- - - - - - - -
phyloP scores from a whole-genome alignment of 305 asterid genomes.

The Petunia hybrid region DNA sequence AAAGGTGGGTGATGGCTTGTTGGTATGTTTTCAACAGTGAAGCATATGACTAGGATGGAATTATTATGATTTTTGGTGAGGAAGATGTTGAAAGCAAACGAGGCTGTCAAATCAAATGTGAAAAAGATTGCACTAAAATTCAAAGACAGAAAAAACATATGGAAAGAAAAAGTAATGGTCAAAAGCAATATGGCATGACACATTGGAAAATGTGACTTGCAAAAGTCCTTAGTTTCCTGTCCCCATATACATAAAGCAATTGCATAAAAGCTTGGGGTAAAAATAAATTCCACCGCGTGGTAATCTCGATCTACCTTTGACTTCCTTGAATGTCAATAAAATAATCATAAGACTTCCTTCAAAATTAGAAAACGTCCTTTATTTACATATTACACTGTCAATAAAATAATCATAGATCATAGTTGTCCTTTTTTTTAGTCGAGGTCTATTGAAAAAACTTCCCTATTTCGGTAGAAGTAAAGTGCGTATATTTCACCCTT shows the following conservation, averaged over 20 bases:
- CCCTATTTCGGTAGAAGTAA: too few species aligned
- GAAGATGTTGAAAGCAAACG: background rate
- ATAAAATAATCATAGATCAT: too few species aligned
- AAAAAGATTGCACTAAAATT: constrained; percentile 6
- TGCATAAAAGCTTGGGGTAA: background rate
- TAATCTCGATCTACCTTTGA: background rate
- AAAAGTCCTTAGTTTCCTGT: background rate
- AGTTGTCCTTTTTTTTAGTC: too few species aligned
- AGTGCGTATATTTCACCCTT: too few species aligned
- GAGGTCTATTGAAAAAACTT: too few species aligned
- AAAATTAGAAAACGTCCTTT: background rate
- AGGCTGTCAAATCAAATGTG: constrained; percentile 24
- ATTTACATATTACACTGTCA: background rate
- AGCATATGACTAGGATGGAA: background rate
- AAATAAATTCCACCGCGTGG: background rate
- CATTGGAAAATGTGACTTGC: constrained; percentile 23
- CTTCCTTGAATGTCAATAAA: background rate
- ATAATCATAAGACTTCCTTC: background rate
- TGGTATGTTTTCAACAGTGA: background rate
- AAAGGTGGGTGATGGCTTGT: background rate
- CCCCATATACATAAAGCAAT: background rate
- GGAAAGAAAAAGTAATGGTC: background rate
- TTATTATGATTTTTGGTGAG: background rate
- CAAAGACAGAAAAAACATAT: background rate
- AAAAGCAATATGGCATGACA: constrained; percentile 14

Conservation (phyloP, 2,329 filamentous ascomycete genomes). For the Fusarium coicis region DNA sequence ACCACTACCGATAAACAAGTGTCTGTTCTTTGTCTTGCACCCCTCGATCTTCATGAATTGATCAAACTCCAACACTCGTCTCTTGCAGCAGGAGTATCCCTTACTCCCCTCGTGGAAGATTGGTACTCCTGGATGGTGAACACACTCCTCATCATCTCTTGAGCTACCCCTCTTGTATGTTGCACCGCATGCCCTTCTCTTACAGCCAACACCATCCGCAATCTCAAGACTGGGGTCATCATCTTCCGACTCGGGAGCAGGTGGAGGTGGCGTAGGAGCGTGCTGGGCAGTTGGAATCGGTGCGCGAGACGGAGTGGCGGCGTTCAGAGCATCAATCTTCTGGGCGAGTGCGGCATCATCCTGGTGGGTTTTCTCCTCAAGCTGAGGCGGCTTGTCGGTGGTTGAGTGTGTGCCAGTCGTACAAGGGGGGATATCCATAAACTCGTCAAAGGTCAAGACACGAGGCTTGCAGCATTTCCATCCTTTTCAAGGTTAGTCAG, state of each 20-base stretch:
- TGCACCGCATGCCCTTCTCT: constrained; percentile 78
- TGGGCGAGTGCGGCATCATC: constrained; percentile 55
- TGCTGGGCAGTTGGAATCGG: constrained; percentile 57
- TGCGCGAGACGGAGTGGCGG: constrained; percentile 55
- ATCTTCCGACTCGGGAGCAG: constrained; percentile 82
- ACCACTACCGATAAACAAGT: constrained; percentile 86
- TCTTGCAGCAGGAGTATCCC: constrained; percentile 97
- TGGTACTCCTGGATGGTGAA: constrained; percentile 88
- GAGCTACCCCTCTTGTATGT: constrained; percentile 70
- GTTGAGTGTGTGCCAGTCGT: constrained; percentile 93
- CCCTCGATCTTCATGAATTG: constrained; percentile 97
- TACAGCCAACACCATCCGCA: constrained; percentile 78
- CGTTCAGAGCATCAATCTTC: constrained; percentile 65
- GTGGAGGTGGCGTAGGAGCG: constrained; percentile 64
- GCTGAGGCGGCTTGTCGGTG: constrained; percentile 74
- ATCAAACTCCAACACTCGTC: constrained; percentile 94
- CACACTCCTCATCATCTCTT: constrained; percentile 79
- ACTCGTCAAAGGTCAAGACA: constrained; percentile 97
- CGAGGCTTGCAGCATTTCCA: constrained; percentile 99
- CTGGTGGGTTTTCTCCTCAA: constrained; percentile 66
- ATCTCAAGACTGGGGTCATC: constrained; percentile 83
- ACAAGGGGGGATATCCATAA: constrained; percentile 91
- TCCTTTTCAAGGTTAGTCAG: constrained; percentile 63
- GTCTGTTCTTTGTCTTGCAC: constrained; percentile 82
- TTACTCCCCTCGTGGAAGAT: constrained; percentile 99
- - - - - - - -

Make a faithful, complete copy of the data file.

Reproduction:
phyloP scores from a whole-genome alignment of 305 asterid genomes.

The Petunia hybrid region DNA sequence AAAGGTGGGTGATGGCTTGTTGGTATGTTTTCAACAGTGAAGCATATGACTAGGATGGAATTATTATGATTTTTGGTGAGGAAGATGTTGAAAGCAAACGAGGCTGTCAAATCAAATGTGAAAAAGATTGCACTAAAATTCAAAGACAGAAAAAACATATGGAAAGAAAAAGTAATGGTCAAAAGCAATATGGCATGACACATTGGAAAATGTGACTTGCAAAAGTCCTTAGTTTCCTGTCCCCATATACATAAAGCAATTGCATAAAAGCTTGGGGTAAAAATAAATTCCACCGCGTGGTAATCTCGATCTACCTTTGACTTCCTTGAATGTCAATAAAATAATCATAAGACTTCCTTCAAAATTAGAAAACGTCCTTTATTTACATATTACACTGTCAATAAAATAATCATAGATCATAGTTGTCCTTTTTTTTAGTCGAGGTCTATTGAAAAAACTTCCCTATTTCGGTAGAAGTAAAGTGCGTATATTTCACCCTT shows the following conservation, averaged over 20 bases:
- CCCTATTTCGGTAGAAGTAA: too few species aligned
- GAAGATGTTGAAAGCAAACG: background rate
- ATAAAATAATCATAGATCAT: too few species aligned
- AAAAAGATTGCACTAAAATT: constrained; percentile 6
- TGCATAAAAGCTTGGGGTAA: background rate
- TAATCTCGATCTACCTTTGA: background rate
- AAAAGTCCTTAGTTTCCTGT: background rate
- AGTTGTCCTTTTTTTTAGTC: too few species aligned
- AGTGCGTATATTTCACCCTT: too few species aligned
- GAGGTCTATTGAAAAAACTT: too few species aligned
- AAAATTAGAAAACGTCCTTT: background rate
- AGGCTGTCAAATCAAATGTG: constrained; percentile 24
- ATTTACATATTACACTGTCA: background rate
- AGCATATGACTAGGATGGAA: background rate
- AAATAAATTCCACCGCGTGG: background rate
- CATTGGAAAATGTGACTTGC: constrained; percentile 23
- CTTCCTTGAATGTCAATAAA: background rate
- ATAATCATAAGACTTCCTTC: background rate
- TGGTATGTTTTCAACAGTGA: background rate
- AAAGGTGGGTGATGGCTTGT: background rate
- CCCCATATACATAAAGCAAT: background rate
- GGAAAGAAAAAGTAATGGTC: background rate
- TTATTATGATTTTTGGTGAG: background rate
- CAAAGACAGAAAAAACATAT: background rate
- AAAAGCAATATGGCATGACA: constrained; percentile 14

Conservation (phyloP, 2,329 filamentous ascomycete genomes). For the Fusarium coicis region DNA sequence ACCACTACCGATAAACAAGTGTCTGTTCTTTGTCTTGCACCCCTCGATCTTCATGAATTGATCAAACTCCAACACTCGTCTCTTGCAGCAGGAGTATCCCTTACTCCCCTCGTGGAAGATTGGTACTCCTGGATGGTGAACACACTCCTCATCATCTCTTGAGCTACCCCTCTTGTATGTTGCACCGCATGCCCTTCTCTTACAGCCAACACCATCCGCAATCTCAAGACTGGGGTCATCATCTTCCGACTCGGGAGCAGGTGGAGGTGGCGTAGGAGCGTGCTGGGCAGTTGGAATCGGTGCGCGAGACGGAGTGGCGGCGTTCAGAGCATCAATCTTCTGGGCGAGTGCGGCATCATCCTGGTGGGTTTTCTCCTCAAGCTGAGGCGGCTTGTCGGTGGTTGAGTGTGTGCCAGTCGTACAAGGGGGGATATCCATAAACTCGTCAAAGGTCAAGACACGAGGCTTGCAGCATTTCCATCCTTTTCAAGGTTAGTCAG, state of each 20-base stretch:
- TGCACCGCATGCCCTTCTCT: constrained; percentile 78
- TGGGCGAGTGCGGCATCATC: constrained; percentile 55
- TGCTGGGCAGTTGGAATCGG: constrained; percentile 57
- TGCGCGAGACGGAGTGGCGG: constrained; percentile 55
- ATCTTCCGACTCGGGAGCAG: constrained; percentile 82
- ACCACTACCGATAAACAAGT: constrained; percentile 86
- TCTTGCAGCAGGAGTATCCC: constrained; percentile 97
- TGGTACTCCTGGATGGTGAA: constrained; percentile 88
- GAGCTACCCCTCTTGTATGT: constrained; percentile 70
- GTTGAGTGTGTGCCAGTCGT: constrained; percentile 93
- CCCTCGATCTTCATGAATTG: constrained; percentile 97
- TACAGCCAACACCATCCGCA: constrained; percentile 78
- CGTTCAGAGCATCAATCTTC: constrained; percentile 65
- GTGGAGGTGGCGTAGGAGCG: constrained; percentile 64
- GCTGAGGCGGCTTGTCGGTG: constrained; percentile 74
- ATCAAACTCCAACACTCGTC: constrained; percentile 94
- CACACTCCTCATCATCTCTT: constrained; percentile 79
- ACTCGTCAAAGGTCAAGACA: constrained; percentile 97
- CGAGGCTTGCAGCATTTCCA: constrained; percentile 99
- CTGGTGGGTTTTCTCCTCAA: constrained; percentile 66
- ATCTCAAGACTGGGGTCATC: constrained; percentile 83
- ACAAGGGGGGATATCCATAA: constrained; percentile 91
- TCCTTTTCAAGGTTAGTCAG: constrained; percentile 63
- GTCTGTTCTTTGTCTTGCAC: constrained; percentile 82
- TTACTCCCCTCGTGGAAGAT: constrained; percentile 99